The deeply flawed American health system

AmericanHealthSystemAmong many reports on problems in the American health system was a new study published in Health Affairs.

The study found that 50 U.S. hospitals have been charging uninsured patients ten times and more than they should have.

All but one are for-profit institutions.

The most overcharging hospitals are located in Florida, followed by New Jersey, dominated by the corporations Community Health Systems and Hospital Corporation of America.

California and, surprisingly, Oklahoma and Arkansas, rounded out the top five states with overcharging hospitals. Other than California, most of the West, Midwest and Texas hospitals were found to be in line with costs of operation.

So how can hospitals get away with such excessive overcharging?

“They are price gauging because they can,” said Gerard Anderson of Johns Hopkins Bloomberg School of Public Health, co-author of the study. “They are marking up prices because no one tells them they can’t.”

The study was based on Medicare/Medicaid data collected from early 2012 to early 2013. Concluded Anderson: “Collectively this system has the effect of charging the highest prices to the most vulnerable patients and those with the least market power.”

And from another front, Charles Krauthammer reports in The Washington Post that America’s doctors are “deeply demoralized” about the system turning them into typists. The healing profession they joined is now plagued by “incessant interference” from insurers, lawyers and government.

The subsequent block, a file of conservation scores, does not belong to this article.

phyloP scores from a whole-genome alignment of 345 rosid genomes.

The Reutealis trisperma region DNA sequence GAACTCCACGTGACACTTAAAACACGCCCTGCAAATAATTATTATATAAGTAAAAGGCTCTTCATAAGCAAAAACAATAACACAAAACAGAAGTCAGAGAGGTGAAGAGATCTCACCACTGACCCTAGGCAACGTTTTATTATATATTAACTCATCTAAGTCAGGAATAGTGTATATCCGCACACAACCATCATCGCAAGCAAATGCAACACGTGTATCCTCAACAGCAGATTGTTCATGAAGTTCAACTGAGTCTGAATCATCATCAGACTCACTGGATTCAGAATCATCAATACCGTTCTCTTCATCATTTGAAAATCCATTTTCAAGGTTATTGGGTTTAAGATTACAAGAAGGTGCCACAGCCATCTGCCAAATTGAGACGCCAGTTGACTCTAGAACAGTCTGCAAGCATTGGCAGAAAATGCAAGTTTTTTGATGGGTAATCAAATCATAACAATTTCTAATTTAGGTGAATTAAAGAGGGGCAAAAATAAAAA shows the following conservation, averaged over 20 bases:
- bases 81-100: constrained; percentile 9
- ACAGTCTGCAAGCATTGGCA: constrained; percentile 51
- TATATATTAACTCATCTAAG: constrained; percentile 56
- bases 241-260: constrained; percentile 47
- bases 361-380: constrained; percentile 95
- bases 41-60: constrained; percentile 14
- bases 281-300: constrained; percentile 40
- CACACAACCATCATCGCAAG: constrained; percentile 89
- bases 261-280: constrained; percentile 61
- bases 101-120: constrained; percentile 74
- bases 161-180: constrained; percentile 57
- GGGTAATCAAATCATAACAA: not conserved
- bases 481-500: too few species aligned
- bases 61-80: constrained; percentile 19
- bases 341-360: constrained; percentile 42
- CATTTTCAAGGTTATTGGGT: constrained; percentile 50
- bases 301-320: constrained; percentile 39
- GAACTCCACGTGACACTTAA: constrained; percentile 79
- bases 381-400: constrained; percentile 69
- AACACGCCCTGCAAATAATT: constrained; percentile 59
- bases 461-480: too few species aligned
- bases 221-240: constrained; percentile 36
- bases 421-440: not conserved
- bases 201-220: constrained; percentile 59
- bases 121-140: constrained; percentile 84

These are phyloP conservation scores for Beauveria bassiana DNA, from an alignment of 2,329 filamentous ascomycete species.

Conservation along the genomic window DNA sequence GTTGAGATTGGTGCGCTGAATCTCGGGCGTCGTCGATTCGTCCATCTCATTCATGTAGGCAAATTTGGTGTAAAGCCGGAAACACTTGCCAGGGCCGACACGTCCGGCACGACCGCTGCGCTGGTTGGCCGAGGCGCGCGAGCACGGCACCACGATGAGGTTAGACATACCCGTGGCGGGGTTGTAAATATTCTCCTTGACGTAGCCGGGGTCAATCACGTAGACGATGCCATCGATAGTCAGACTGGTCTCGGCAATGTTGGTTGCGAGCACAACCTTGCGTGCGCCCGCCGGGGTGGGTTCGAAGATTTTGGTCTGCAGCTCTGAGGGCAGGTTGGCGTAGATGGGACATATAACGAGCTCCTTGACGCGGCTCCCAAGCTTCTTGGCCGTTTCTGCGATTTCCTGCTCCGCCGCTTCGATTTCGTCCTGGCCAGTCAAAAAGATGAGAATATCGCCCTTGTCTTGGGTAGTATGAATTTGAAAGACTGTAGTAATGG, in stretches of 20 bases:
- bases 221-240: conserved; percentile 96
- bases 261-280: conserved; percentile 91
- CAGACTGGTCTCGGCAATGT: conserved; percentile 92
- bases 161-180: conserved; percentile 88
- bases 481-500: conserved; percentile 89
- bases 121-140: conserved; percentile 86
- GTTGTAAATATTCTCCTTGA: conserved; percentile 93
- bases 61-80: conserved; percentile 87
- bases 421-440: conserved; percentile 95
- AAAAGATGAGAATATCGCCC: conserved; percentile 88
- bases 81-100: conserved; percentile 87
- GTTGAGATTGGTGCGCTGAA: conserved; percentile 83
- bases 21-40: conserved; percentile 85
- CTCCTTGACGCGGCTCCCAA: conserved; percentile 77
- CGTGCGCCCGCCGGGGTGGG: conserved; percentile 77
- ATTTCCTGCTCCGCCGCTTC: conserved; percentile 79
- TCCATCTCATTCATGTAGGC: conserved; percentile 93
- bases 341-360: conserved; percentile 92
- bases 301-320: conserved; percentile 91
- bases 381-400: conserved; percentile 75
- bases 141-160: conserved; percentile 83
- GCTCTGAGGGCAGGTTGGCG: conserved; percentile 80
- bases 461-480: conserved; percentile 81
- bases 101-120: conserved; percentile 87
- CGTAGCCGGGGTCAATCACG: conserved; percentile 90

Topping their grievances is the federal electronic health records (EHR) mandate that all medical offices go paperless by January 2015. President Obama promised that digitizing records would save billions of dollars and  countless lives.

But instead, EHR has exacted a devastating price from patients and doctors. There is much less listening, examining and even eye contact because so many doctors are tapping data into computers, wrote Krauthammer—gazing at the screen, scrolling, clicking, tapping.

Studies have found that emergency room doctors now spend 44 percent of their time filling out forms, instead of tending to the sick and injured.

The central (non-medical) planners who imposed the digital deadline reasoned that if it worked for banking, why not medicine?

But banking is not medicine.

Federal mandates have turned “the patient into the data machine,” and doctors into computer jockeys, said a disgusted Krauthammer.

And where are the taxpayer-funded protectors of our health and welfare? Perhaps Jonathan Emord, writing in News With Views, describes the performance of health agencies, as well as most bureaucracies, best:

“The FDA is a regulatory morass, a cesspool of corruption, red tape, bias—the very antithesis of reason.”

Primary sources: The Week,


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